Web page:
You are here

Dr Stephen Wren

Dr Stephen P Wren is highly experienced in medicinal chemistry and has worked on a diverse set of biological targets over many disease areas in several organisations (Xenova, Argenta Discovery and Summit plc). He has an extensive track record in project and team management, intellectual property, drug discovery in many therapeutic areas and helped lead  the chemistry effort directed towards the identification of SMTC1100 (Summit’s Duchenne Muscular Dystrophy drug, currently undergoing clinical evaluation).

Dr Wren currently conducts research at the Alzheimer’s Research UK Oxford Drug Discovery Institute. This combines the deep disease knowledge and biology expertise of  the University of Oxford with high quality, innovative drug discovery technologies.

"We couple sophisticated drug discovery capabilities with deep disease-specific expertise in genetics and molecular biology throughout the University and beyond, to identify new ways of treating neurodegeneration. We have the knowledge, resources and drive to create lead compounds for neurodegenerative targets and will work closely with industrial partners and private/public funding agencies to ensure successful candidates continue through the drug discovery pipeline towards commercialisation.

The Oxford Drug Discovery Institute has expertise in Imaging, Compound Screening, Medicinal Chemistry, Target Development and Drug Discovery.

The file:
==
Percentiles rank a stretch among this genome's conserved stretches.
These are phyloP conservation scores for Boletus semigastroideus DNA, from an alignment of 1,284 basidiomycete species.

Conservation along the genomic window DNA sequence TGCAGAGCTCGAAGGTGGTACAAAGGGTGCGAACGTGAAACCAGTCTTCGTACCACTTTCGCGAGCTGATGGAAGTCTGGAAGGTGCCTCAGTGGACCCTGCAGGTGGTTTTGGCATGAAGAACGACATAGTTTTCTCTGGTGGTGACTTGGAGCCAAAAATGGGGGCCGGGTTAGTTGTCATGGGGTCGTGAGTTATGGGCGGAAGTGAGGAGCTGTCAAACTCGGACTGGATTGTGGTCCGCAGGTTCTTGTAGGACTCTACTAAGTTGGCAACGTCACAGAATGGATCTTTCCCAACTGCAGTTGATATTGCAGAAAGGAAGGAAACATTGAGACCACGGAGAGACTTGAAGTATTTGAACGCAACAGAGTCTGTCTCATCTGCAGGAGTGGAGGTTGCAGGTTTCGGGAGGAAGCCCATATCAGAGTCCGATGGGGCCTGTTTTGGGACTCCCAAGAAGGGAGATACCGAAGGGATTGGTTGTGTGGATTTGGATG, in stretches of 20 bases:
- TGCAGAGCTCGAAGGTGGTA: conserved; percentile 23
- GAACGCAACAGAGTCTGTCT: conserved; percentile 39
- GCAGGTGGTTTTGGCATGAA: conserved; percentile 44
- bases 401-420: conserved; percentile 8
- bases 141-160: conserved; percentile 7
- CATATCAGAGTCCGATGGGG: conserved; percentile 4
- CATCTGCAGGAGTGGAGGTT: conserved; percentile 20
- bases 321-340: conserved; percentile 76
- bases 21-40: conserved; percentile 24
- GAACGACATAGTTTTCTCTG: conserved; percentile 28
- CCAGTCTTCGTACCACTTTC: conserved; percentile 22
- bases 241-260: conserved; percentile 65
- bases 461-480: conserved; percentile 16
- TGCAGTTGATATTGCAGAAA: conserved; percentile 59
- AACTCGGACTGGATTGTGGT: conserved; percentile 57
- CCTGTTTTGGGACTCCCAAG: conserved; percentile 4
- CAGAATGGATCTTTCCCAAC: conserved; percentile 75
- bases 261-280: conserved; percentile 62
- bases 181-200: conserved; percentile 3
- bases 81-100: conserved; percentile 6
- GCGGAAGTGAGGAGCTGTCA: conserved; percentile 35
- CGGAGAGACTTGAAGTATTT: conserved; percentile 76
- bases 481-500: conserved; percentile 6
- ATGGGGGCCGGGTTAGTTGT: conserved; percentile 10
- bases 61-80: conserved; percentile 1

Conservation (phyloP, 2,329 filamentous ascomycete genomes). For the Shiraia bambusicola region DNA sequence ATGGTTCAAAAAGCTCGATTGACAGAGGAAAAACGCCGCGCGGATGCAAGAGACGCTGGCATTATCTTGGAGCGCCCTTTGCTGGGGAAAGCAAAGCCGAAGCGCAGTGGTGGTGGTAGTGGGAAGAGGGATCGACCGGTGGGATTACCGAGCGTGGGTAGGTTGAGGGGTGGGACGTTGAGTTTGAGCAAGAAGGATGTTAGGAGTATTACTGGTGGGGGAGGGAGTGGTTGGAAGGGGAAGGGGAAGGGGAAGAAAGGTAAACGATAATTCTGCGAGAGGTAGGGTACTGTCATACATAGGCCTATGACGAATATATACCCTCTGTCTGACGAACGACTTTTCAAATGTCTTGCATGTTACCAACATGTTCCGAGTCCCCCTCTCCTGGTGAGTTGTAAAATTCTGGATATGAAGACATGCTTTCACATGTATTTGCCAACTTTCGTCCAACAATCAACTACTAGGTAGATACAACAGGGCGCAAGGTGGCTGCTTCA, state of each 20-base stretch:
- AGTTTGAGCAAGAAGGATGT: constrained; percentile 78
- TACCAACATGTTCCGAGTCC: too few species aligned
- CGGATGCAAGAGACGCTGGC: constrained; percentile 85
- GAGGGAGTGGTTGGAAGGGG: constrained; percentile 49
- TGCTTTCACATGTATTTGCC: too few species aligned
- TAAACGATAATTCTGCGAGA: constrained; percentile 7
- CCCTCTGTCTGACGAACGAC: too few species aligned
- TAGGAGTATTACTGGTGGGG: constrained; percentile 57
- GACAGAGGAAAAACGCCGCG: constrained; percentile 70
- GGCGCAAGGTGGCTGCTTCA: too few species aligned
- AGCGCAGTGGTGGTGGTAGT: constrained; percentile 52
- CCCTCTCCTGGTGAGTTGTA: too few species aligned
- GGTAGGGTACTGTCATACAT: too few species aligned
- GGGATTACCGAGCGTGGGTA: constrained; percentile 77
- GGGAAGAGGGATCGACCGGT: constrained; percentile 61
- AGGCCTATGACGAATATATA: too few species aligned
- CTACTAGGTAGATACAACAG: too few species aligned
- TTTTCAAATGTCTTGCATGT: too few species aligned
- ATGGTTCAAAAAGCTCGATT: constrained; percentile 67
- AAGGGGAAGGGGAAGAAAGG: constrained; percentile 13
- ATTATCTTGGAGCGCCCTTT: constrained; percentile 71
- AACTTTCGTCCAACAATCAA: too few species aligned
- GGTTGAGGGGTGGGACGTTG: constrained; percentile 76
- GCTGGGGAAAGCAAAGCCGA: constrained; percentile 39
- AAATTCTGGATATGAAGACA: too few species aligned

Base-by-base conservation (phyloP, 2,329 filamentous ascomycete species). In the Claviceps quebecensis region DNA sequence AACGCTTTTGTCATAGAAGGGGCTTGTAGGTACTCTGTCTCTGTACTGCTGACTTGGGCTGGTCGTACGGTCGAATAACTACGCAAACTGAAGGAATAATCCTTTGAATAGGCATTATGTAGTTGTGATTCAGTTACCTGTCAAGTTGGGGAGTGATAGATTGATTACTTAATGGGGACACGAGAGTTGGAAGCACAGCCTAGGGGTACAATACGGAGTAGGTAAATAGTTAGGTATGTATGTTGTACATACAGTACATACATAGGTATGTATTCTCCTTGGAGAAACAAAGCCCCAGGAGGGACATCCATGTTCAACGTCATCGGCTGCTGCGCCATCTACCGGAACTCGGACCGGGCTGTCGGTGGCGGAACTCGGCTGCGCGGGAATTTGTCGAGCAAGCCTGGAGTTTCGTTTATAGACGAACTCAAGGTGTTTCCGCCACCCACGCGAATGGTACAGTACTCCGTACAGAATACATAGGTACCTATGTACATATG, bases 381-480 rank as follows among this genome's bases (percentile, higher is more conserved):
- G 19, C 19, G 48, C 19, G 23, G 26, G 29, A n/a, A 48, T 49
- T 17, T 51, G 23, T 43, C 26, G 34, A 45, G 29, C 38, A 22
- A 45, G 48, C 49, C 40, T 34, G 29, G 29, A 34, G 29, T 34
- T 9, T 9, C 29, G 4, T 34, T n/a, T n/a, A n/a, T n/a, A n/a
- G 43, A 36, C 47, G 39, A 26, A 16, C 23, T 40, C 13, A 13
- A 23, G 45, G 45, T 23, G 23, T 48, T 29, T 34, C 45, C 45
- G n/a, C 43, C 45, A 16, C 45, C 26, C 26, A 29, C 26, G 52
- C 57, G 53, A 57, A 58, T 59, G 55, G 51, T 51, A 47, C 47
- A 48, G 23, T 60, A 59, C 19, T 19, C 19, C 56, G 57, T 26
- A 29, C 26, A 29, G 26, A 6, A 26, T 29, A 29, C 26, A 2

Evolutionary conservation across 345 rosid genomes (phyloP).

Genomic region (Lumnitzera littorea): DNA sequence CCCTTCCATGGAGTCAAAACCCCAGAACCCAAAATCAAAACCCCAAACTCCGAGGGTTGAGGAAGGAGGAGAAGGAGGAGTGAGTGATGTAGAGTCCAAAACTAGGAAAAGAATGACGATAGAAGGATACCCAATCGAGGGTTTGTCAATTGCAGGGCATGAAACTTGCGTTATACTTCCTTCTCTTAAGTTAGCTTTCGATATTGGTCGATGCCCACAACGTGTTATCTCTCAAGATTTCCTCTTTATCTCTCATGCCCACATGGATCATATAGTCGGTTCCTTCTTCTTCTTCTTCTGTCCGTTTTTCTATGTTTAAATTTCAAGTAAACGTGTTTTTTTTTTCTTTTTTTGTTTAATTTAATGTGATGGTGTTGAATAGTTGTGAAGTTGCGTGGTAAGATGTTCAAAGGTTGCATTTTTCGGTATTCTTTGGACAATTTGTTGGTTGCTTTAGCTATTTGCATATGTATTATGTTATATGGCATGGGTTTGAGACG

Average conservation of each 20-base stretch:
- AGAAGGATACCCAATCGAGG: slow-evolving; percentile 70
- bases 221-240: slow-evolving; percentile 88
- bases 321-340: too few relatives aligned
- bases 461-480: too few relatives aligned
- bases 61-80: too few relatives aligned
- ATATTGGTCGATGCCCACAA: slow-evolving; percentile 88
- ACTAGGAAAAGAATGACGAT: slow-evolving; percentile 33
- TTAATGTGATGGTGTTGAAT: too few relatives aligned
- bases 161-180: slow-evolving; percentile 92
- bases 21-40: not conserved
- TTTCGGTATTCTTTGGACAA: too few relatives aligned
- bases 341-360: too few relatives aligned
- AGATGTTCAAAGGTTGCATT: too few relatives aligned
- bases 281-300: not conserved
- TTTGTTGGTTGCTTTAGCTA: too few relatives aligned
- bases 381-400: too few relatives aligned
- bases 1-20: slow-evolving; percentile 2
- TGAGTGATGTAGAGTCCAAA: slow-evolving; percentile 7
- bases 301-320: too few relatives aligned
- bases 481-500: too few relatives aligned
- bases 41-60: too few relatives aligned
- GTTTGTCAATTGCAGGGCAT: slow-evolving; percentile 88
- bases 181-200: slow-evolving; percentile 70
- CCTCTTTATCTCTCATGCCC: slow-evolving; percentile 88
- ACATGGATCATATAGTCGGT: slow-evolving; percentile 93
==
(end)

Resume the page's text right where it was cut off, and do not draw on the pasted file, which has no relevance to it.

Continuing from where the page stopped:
We work alongside of several university partners including the Departments of Psychiatry, Chemistry, Physiology, Anatomy and Genetics, the Structural Genomics Consortium, the Nuffield Department of Clinical Neurosciences and the Weatherall Institute of Molecular Medicine (John Radcliffe Hospital) to advance our projects.

I use my medicinal chemistry experience to help develop novel treatments for dementia. This involves the design and preparation of potential drugs with certain properties that allow entry into the brain (central nervous system)."

Dr Stephen Wren and Dr Linda Troeberg have been awarded funding by St Hilda's College Research Committee to support cross-disciplinary research between their groups at the Target Discovery Institute and the Kennedy Institute of Rheumatology respectively. This will take the form of a laboratory-based study to investigate potential novel agents to treat osteoarthritis. Lucy Britton, a second year St Hilda’s Biochemistry student, has been selected for the internship, and will join their groups for eight weeks in the summer of 2017.